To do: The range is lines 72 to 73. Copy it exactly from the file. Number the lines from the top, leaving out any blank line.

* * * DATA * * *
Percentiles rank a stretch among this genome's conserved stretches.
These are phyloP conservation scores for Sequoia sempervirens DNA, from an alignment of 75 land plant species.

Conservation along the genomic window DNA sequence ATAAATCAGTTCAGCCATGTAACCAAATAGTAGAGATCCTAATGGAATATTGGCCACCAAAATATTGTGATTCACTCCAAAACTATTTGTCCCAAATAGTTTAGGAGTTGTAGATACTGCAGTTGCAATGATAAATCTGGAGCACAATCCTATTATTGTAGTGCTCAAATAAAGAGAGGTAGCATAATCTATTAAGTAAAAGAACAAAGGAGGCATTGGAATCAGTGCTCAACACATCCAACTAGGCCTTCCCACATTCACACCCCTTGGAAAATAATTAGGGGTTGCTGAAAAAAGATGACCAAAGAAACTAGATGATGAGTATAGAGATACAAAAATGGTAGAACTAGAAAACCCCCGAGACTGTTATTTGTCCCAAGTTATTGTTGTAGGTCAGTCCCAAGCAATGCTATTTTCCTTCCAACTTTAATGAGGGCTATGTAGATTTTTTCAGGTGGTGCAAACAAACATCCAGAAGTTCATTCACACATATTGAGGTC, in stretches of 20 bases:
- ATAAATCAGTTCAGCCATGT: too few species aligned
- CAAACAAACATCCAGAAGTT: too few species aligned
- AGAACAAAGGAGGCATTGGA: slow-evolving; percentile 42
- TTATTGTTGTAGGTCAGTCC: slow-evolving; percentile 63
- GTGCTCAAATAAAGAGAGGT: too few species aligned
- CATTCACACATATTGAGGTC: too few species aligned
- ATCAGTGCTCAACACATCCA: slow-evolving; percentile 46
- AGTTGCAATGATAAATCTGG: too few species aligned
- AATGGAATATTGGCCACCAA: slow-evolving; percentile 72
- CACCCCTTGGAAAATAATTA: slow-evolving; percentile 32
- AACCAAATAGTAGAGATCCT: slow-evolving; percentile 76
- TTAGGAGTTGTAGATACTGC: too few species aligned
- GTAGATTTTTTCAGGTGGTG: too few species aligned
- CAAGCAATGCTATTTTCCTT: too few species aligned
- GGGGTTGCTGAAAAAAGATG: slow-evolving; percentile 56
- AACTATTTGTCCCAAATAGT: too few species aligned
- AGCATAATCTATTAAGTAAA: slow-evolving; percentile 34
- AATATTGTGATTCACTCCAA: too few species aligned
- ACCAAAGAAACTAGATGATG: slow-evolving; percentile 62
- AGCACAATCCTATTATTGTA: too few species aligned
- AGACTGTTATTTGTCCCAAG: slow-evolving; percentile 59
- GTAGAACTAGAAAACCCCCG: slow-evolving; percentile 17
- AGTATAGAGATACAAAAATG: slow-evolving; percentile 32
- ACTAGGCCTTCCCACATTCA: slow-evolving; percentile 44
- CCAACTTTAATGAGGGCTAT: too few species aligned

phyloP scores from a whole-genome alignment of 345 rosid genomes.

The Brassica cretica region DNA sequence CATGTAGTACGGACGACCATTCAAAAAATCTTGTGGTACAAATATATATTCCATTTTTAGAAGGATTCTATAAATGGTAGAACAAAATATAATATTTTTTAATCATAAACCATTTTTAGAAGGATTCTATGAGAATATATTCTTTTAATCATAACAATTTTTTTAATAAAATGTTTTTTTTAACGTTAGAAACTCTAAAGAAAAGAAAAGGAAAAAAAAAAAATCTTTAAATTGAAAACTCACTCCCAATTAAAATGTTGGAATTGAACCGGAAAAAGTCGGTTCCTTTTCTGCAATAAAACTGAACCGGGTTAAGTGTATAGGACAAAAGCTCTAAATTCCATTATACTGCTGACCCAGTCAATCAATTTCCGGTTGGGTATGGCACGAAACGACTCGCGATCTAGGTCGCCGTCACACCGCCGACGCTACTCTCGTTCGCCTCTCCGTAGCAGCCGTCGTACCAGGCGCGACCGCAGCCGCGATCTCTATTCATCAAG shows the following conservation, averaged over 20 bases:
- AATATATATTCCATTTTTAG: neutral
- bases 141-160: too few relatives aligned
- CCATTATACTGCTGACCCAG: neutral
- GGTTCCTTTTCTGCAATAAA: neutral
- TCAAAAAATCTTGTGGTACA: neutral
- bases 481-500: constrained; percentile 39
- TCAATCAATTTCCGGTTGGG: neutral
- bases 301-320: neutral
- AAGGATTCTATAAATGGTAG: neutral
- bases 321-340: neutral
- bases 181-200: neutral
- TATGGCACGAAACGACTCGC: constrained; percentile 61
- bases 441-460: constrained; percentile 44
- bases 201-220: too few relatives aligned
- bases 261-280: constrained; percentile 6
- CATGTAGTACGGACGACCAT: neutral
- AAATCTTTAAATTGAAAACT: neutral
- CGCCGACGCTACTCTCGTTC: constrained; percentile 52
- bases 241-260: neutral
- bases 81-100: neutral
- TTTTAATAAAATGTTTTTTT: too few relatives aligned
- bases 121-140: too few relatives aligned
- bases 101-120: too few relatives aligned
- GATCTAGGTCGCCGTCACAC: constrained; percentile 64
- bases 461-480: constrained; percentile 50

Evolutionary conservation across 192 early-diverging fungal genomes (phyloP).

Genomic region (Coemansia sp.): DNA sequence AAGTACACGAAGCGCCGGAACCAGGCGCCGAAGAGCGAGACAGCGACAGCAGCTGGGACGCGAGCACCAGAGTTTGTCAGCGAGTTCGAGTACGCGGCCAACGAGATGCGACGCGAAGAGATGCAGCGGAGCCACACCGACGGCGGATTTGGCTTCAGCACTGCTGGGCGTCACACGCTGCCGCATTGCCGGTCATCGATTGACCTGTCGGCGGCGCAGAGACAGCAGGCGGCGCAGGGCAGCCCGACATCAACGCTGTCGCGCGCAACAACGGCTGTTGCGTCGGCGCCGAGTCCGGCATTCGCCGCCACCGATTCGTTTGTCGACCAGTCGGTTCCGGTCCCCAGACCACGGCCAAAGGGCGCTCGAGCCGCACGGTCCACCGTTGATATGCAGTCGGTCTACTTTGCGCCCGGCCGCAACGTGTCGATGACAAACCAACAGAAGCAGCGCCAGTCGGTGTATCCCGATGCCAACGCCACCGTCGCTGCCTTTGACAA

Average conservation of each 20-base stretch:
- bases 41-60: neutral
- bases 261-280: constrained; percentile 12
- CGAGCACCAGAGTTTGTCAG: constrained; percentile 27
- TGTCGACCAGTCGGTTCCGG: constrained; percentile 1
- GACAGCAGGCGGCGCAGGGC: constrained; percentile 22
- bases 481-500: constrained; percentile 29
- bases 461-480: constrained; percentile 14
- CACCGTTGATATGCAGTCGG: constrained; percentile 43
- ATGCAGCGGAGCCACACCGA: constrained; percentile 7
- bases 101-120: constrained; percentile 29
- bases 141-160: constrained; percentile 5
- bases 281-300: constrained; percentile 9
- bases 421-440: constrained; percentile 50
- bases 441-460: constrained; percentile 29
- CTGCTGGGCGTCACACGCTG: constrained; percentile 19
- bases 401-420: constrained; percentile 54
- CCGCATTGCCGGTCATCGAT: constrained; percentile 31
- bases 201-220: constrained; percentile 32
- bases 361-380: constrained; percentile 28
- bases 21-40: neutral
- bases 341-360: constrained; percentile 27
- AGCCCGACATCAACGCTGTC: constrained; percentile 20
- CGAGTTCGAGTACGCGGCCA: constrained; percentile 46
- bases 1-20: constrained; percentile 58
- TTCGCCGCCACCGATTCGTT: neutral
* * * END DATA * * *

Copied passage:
- bases 441-460: constrained; percentile 29
- CTGCTGGGCGTCACACGCTG: constrained; percentile 19